The Israelites prepared for the Exodus with gold and bread, not by learning how to swim. Despite a land-locked life, we are taught in the Babylonian Talmud that Nachshon walked up to his face in the water before it parted for the masses (b. Sota 37a). I felt similarly unprepared and submerged on my first day in the classroom and wished that I knew how to swim, or at least how to teach. One boy’s grandmother informed me that one cannot be prepared to teach; it would come only with experience.
Every week I was up to my eyes in experience. Some classes went better than others. Still, each week felt like an act of faith as I walked into the classroom. Later in the year, I found consolation in my role as a student. When I read The Courage to Teach by Parker Palmer, who had been teaching for decades, he affirmed the doubts in which I had been drowning: “my ability to connect with my students, and to connect them with the subject, depends less on the methods I use than on the degree to which I know and trust my selfhood—and am willing to make it available and vulnerable in the service of learning.”
The feeling washing over me each week was vulnerability. If a teaching veteran like Palmer felt this way, so could I, who felt like an impostor in the teacher’s seat. Having made such strides in the study of vulnerability, it was time for me to work on the service of learning. My previous teaching experience was in an immersive Jewish environment, and I found it difficult to transition my supplementary school students from school and other activities into Jewish time. Like many religious schools, we spent a lot of time focused on holidays. My students were highly assimilated. Many of them hesitated when sharing that they celebrated the not-Jewish celebrations. They were learning to navigate their Jewish identity just as I was navigating my teacher identity.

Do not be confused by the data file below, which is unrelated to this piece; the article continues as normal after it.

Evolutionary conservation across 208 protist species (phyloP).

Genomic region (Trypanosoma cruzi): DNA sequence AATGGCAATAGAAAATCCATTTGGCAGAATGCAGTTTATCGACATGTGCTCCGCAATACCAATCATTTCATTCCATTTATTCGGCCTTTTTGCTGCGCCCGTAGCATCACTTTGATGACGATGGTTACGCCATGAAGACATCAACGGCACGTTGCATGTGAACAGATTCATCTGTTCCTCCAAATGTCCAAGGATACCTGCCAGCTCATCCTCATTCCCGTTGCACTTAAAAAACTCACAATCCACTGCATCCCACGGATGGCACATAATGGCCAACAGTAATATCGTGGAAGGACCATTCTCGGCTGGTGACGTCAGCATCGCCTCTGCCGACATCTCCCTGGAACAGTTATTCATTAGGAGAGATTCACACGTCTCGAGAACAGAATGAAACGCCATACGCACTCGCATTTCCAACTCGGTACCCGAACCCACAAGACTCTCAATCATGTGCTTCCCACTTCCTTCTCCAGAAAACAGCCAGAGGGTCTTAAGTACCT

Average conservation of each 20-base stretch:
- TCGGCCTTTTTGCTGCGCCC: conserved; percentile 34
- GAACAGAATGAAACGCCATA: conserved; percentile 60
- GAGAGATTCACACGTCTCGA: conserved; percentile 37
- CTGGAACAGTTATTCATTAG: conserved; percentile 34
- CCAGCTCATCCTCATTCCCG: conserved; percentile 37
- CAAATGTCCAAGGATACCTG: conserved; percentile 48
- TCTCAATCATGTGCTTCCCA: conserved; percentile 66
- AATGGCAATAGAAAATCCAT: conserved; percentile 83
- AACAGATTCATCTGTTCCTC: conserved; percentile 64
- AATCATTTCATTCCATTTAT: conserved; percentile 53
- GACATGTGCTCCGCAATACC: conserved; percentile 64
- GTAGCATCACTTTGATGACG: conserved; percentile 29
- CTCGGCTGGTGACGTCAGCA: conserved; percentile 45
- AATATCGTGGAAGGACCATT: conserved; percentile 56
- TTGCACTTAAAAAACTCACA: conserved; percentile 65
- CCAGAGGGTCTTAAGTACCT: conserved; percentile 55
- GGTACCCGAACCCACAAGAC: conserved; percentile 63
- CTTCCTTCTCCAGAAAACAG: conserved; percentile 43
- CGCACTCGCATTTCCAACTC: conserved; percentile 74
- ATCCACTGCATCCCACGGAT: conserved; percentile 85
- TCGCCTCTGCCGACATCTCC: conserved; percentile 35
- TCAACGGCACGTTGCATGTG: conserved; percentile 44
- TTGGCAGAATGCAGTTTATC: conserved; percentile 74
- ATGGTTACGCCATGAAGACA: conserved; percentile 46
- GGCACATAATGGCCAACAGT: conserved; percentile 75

After the initial confusion between who I thought was teaching and who I was actually teaching, our vulnerabilities became an opportunity to find holiness through distinction. For our class of first through third graders, this sort of distinction meant “yes, and”: yes, Saturday and Shabbat. Yes, most of the students celebrated Christmas and Chanukah, which was a different holiday. There was nothing wrong in having both as long as they knew the difference.
As part of a project-based learning initiative leading up to Chanukah, we explored the miracles of the holiday through comic-style pictures. It happened during this project that the same student whose grandmother had advised me on teaching told me that his Chanukah project had a Christmas tree and presents. This Chanukah project had no Chanukah! By the end, and with no loss to his family’s traditions of Christmas, we could distinguish between the two holidays. We were also able to show nuance within the Jewish festival. Chanukah became yes candles and this student’s new scene about the temple (depicted like a castle) which we had defended so long ago.
Even at the end of the year, service learning still felt more like the prospect of drowning was more likely than the prospect of reaching dry land. I taught on Sundays, and I would get nervous before Motzei Shabbat. Yet somehow by the end of the day, we all still had smiles and maybe even some new information or experiences. Yes, I was just as nervous to enter the classroom and we all managed to learn anyway.
Kylynn Perdue-Bronson currently teaches first through third grades at Temple Sholom in Blue Ash, Ohio
 Parker J Palmer. The Courage to Teach: Exploring the Inner Landscape of a Teacher’s Life (San Francisco: Jossey-Bass, 1998), 10.